Ham Lake caretaker saves 2 from fire, dies in ‘final act of kindness’

  • Article by: DAVID CHANEN , Star Tribune
  • Updated: October 21, 2011 - 10:34 AM

Carol Wood rescued Lois Means from a burning house, then returned to fetch her a robe. She never came back.


A house fire in Ham Lake killed a woman who had alerted two others inside to the blaze and saved their lives, authorities said Thursday. The blaze broke out at about 11:30 p.m. Wednesday at the home in the 3600 block of Bunker Boulevard, according to the Anoka County Sheriff's Office. A woman, described as a live-in caretaker, was found dead amid what responding personnel described as a large working fire. A 78-year-old woman and her 52-year-old son escaped from the home, the Sheriff's Office said. They were alerted to the fire by the caretaker, allowing them to be removed from the home, the Sheriff's Office added.

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Carrying out a "final act of kindness," a woman who moved to Ham Lake three weeks ago to care for an elderly family friend died in a house fire Wednesday after rescuing the woman and her son from their beds in the middle of the night.

Carol Jean Wood, 54, noticed smoke filling the small house at 11:30 p.m. and helped Lois Means, 78, out of her main-floor bedroom, authorities said. She then alerted Michael Means, 52, who was sleeping in the basement.

Wood then rushed back inside to grab a robe for Lois Means, to shield her against the October chill, with the fire's flames hidden inside walls, authorities said. Wood never made it out.

Firefighters from three departments arrived quickly and had already been alerted that she was still inside the house on the 3600 block of Bunker Lake Boulevard NE.

The fire, which started in the basement and collapsed part of the main floor, spread through the home within minutes, said Ham Lake Deputy Fire Chief Rob Ackermann. Firefighters couldn't find Wood during a preliminary search and spent the next hour extinguishing the blaze.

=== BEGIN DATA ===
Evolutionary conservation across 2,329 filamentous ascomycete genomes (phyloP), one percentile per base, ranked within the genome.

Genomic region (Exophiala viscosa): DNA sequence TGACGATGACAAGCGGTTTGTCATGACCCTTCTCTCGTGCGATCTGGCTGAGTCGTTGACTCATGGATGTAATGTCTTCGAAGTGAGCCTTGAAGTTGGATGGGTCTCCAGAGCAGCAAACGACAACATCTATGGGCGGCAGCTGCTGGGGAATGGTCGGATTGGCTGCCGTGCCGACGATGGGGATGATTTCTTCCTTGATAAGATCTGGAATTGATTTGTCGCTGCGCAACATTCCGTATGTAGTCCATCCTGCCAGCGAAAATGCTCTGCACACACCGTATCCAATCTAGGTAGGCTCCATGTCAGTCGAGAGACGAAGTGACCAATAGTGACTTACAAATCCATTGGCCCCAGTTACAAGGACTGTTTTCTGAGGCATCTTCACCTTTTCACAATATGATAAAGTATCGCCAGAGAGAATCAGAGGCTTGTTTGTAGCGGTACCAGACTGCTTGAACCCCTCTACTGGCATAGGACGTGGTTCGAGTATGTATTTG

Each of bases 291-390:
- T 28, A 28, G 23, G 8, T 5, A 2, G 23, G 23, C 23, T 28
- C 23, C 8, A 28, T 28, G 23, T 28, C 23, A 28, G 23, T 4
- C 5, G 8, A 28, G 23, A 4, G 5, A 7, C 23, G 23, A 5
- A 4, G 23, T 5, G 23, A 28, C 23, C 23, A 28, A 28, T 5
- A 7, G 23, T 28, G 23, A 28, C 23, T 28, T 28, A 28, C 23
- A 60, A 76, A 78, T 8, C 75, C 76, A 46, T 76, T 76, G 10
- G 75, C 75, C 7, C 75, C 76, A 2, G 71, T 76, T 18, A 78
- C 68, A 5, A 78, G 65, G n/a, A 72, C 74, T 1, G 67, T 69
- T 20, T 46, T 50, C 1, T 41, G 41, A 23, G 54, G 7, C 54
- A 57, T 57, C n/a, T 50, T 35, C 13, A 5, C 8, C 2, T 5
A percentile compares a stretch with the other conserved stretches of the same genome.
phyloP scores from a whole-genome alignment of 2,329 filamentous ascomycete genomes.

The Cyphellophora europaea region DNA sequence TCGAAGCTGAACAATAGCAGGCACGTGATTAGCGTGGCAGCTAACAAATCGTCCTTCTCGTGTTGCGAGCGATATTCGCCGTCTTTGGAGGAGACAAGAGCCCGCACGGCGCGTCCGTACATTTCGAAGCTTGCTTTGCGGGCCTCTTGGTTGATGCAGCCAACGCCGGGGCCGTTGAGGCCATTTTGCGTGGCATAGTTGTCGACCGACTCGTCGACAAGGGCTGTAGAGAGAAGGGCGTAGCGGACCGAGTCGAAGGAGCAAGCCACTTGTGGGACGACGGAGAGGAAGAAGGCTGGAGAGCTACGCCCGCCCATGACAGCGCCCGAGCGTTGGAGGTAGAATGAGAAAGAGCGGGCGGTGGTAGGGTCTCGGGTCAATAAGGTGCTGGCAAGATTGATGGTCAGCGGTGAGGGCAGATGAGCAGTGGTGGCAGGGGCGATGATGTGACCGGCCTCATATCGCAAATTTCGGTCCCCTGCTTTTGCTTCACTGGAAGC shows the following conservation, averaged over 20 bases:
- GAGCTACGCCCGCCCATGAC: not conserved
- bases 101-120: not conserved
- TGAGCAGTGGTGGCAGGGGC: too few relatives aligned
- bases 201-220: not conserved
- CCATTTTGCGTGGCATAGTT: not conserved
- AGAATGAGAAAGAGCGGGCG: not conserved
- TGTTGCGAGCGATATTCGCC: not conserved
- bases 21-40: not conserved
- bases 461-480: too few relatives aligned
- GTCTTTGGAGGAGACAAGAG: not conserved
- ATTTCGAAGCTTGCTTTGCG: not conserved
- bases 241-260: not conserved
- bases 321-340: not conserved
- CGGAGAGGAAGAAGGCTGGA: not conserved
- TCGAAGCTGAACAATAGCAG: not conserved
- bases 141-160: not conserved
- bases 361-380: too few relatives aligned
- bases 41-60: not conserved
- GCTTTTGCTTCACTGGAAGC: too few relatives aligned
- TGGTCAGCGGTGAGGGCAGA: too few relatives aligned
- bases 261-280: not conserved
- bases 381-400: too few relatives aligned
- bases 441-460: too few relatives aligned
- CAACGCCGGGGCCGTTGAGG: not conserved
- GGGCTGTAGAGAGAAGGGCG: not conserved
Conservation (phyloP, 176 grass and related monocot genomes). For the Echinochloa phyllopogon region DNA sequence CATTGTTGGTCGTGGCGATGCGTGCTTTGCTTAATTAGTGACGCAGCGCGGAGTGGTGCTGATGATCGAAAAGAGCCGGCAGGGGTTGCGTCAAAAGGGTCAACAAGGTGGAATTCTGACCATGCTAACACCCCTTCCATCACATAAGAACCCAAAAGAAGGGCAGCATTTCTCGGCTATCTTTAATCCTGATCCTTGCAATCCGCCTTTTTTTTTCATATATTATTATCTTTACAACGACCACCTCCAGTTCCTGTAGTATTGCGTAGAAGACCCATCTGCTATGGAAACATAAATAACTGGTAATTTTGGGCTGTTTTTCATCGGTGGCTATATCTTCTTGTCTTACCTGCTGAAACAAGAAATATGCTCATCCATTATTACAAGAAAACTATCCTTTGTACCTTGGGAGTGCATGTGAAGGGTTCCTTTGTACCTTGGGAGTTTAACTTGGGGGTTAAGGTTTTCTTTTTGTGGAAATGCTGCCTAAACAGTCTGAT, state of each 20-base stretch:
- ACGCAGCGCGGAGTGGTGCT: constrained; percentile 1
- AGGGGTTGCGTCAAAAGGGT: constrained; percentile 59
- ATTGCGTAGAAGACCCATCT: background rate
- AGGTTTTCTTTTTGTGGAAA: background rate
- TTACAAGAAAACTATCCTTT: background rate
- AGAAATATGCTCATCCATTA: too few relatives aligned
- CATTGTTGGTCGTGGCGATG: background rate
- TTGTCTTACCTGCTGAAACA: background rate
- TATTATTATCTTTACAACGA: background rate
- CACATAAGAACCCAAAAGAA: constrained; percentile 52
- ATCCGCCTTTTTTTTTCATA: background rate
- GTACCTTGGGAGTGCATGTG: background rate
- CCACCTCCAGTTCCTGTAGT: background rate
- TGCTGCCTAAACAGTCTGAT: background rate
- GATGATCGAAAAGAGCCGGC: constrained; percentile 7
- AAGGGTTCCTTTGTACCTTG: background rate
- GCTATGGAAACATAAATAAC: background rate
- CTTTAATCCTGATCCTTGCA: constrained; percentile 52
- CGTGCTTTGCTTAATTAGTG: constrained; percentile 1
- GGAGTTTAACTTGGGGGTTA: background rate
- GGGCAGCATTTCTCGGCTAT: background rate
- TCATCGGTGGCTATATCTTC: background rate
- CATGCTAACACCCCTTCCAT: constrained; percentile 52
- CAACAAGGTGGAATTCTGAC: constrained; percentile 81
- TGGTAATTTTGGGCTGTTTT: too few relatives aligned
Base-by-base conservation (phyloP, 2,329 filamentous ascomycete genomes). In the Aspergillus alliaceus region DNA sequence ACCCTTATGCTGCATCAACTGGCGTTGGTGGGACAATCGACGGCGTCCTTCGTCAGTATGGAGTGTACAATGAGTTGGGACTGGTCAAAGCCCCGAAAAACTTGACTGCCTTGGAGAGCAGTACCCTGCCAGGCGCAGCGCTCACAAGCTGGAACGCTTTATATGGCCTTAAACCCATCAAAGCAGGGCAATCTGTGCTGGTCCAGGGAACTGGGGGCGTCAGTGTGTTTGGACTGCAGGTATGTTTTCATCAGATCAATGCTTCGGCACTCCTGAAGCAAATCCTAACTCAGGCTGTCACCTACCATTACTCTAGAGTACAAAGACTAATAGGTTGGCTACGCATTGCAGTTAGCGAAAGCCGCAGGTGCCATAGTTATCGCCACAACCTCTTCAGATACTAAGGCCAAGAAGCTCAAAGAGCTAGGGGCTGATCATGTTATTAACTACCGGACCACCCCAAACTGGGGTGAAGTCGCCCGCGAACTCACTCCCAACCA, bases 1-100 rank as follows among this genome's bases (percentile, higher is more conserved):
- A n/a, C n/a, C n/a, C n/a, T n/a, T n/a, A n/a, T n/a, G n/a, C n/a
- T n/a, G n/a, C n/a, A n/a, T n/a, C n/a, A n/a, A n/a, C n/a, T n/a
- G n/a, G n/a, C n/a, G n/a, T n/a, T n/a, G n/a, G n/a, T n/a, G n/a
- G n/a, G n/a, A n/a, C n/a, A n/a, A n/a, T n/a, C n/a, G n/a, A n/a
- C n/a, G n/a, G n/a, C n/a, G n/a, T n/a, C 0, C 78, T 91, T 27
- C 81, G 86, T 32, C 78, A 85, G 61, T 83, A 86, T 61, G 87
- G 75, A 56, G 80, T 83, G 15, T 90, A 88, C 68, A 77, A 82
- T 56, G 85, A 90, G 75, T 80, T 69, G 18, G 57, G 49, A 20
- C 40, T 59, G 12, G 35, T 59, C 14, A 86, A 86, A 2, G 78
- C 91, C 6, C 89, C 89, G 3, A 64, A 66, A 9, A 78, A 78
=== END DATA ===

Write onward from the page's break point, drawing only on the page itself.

Lois and Michael Means were taken to Mercy Hospital in Coon Rapids, but weren't hurt in the fire, authorities said. A hospital spokeswoman said the family declined to comment.

For hours after the blaze, authorities could only speculate on Wood's connection to the Means family and why she went back inside the house, said Cmdr. Paul Sommer of the Anoka County Sheriff's Office.

They later learned through statements given to investigators by the family that Wood was a friend of the Meanses who agreed to live with Lois Means, who has medical problems that Sommer declined to discuss. Wood isn't employed by an agency providing health care services, he said.

"In her final act of kindness, Carol Wood tried to return to Lois Means' bedroom to get a robe to provide warmth to the elderly homemaker, but was overcome before being able to exit the home," he said.

Sommer said Wood listed her most recent address as Lois Means' home. A son had been contacted about her death, he said.

The Meanses' house is in an older section of Ham Lake on a woody parcel of land. Several neighbors said they didn't know the family.

A large pole with an American flag waved in the front yard Thursday. A small, painted rock near a front sidewalk said "Welcome to my garden." Most of the house's windows had been smashed out during the fire.

Once outside the house, Lois Means called her daughter to tell her about the fire. The daughter then called 911, Sommer said.

Water for the fire had to be supplied through water tankers, Ackermann said. Michael Means told investigators he had been smoking, but Sommer said they don't know what caused the fire.

David Chanen • 612-673-4465

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